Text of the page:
The next, big change in the composition of the executive committee members came at the electoral congress in 2005, in Marrakesh, Morocco, when more than a half of the members were replaced under the leadership of new president Gianni Merlo (Italy), who won with an overwhelming majority. 2007 Camenzuli retired, since 2009 Roslyn Morris is the new secretary general of AIPS.

Member Associations

Starting with eight founding members, the number of member associations gradually increased, mainly after the Second World War. In 1964 the Munich Congress recorded 31 member countries, while at the end of Felix Levitan’s presidency this number amounted to 67 countries. In 1991 in Nicosia we celebrated our 100th member association. The number suddenly increased to 120 members recorded in the documents of the Manchester Congress in 1994. The total number of AIPS member associations as registered in the Minutes of the Oviedo Congress in 1997 grew to 130. Togay Bayatli left AIPS in 2005 with 144 associations members of AIPS.*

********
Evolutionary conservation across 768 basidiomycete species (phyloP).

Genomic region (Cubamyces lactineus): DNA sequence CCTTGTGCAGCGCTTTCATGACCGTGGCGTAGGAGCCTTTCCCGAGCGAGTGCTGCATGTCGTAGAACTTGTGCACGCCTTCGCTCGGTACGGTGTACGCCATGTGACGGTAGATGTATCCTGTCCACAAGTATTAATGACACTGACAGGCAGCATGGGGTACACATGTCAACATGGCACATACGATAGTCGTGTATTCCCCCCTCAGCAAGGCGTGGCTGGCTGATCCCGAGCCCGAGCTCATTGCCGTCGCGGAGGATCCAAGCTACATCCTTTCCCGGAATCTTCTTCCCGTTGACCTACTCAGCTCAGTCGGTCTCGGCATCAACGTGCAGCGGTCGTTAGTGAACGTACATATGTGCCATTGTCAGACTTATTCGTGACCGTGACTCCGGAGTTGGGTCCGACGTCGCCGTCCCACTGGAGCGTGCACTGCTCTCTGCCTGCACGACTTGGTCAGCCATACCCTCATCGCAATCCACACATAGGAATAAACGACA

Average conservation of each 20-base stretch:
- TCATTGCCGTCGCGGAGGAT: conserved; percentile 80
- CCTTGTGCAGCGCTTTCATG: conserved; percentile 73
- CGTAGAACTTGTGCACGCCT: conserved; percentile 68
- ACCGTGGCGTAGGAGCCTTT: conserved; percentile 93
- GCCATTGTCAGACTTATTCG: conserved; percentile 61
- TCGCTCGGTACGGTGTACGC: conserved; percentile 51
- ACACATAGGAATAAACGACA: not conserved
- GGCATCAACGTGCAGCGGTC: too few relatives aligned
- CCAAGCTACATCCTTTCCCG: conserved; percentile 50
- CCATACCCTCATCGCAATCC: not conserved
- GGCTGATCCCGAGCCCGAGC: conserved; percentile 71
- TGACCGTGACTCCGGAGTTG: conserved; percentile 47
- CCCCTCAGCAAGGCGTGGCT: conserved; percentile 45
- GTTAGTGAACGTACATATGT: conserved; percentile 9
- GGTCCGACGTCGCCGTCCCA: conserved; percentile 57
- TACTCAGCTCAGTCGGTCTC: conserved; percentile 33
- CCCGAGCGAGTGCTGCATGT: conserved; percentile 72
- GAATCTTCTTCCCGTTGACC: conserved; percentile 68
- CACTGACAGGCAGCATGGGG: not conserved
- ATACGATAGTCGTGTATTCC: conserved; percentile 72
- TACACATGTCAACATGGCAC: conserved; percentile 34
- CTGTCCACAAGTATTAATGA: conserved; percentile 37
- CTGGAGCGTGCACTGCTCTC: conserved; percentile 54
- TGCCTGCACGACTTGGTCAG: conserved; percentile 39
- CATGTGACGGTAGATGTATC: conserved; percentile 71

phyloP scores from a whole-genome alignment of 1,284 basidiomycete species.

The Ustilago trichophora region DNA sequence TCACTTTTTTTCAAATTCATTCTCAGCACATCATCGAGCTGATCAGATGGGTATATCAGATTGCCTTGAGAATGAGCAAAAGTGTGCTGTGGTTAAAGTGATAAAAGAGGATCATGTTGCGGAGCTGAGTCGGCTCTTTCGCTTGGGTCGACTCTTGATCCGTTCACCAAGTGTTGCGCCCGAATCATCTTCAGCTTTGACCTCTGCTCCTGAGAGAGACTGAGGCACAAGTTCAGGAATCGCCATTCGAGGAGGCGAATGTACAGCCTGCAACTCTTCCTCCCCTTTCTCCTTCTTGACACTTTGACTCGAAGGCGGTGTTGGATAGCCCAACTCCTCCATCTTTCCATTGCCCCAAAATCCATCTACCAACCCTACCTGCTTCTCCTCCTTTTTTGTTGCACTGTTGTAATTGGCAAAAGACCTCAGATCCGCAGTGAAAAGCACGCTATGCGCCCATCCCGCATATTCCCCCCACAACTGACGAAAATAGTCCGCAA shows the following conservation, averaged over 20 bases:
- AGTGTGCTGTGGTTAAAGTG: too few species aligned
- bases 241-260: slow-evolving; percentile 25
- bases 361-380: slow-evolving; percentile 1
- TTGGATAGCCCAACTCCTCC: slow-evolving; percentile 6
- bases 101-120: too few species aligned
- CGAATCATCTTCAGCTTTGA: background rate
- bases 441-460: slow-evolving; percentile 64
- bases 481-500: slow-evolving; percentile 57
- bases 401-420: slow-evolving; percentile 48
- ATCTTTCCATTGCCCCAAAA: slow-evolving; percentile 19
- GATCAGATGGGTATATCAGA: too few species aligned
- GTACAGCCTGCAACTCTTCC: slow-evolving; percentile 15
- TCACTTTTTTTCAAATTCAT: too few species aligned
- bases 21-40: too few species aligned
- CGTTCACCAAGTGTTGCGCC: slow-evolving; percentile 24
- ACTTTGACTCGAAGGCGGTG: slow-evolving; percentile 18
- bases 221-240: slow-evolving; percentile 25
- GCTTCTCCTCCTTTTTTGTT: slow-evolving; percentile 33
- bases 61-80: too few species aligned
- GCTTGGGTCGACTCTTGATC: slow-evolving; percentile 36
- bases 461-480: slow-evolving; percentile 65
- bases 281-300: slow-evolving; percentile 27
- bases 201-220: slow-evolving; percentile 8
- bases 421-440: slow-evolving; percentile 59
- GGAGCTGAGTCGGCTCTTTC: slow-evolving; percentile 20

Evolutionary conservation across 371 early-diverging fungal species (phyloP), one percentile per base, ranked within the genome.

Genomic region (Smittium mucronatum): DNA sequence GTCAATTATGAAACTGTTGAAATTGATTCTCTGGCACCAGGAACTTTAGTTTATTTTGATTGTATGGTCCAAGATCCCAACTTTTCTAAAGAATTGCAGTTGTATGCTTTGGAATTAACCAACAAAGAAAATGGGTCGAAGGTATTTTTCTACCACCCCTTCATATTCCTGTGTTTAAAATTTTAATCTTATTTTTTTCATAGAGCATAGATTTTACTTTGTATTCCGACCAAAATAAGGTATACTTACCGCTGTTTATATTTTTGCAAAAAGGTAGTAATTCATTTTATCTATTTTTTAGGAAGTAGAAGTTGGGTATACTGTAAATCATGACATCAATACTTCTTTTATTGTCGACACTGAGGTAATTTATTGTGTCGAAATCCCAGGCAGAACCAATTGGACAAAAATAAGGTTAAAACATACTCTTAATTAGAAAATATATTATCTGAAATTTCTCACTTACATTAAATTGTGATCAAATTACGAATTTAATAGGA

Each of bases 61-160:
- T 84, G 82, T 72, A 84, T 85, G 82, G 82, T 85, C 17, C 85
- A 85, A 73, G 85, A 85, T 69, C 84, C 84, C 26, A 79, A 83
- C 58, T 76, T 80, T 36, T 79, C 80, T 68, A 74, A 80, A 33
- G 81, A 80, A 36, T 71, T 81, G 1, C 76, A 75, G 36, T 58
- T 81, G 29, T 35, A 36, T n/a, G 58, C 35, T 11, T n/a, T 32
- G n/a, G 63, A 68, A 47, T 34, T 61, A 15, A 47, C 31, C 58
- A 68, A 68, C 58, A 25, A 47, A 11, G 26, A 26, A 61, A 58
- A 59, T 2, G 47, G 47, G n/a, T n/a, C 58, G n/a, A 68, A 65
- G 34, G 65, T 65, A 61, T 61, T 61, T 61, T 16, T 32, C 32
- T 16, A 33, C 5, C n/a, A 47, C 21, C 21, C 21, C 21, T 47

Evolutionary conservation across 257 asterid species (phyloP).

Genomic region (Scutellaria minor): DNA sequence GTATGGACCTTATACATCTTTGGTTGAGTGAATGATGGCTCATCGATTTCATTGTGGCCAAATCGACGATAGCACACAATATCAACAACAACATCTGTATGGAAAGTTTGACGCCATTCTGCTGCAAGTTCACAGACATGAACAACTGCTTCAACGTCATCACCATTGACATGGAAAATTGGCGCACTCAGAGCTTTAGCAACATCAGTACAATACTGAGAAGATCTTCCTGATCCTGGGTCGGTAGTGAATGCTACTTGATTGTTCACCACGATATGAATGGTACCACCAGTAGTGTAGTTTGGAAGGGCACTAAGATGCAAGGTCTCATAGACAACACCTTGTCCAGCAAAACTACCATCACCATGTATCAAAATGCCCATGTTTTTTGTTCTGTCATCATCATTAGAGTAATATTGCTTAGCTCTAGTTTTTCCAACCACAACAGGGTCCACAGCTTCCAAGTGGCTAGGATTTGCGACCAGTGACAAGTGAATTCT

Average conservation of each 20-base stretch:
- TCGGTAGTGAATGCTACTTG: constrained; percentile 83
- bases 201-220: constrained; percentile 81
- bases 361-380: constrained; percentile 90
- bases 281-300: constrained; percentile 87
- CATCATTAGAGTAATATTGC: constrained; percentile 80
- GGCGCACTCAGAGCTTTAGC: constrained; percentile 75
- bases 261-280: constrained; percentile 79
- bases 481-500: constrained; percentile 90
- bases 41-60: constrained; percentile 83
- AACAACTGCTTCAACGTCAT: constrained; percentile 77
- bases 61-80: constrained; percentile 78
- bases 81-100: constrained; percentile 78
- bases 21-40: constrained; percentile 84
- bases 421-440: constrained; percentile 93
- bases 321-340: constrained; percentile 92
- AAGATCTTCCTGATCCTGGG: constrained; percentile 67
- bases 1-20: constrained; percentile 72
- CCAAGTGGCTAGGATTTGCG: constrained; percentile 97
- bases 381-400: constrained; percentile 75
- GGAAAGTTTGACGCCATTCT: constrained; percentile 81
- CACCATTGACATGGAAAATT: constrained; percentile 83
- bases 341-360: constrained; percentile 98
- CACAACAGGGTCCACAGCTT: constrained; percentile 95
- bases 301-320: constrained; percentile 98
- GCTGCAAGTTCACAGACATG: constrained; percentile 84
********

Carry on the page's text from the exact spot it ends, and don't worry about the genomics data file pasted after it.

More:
Building up the modern image of the 81 years old AIPS through:

A living, interactive and professional web-site, daily updated with news and data.
the AIPS Magazine has been turned into a colourful Forum of sports media professionals. Not only is it aimed to reflect the existing situation at the national level of our 144 associations world-wide but it also invites its readers to discussion, formulating messages, opinions, requests which reach directly the highest decision makers in sport. The colourful, 46 pages publication is published in 10.000 copies and as a spokesman of AIPS it is sent to all AIPS Members, all international sports federations and their officials, national olympic committees and International Olympic Committee members. It is distributed to all big international sports events. AIPS delegates active presence at the venue of major international sports events.

The AIPS congresses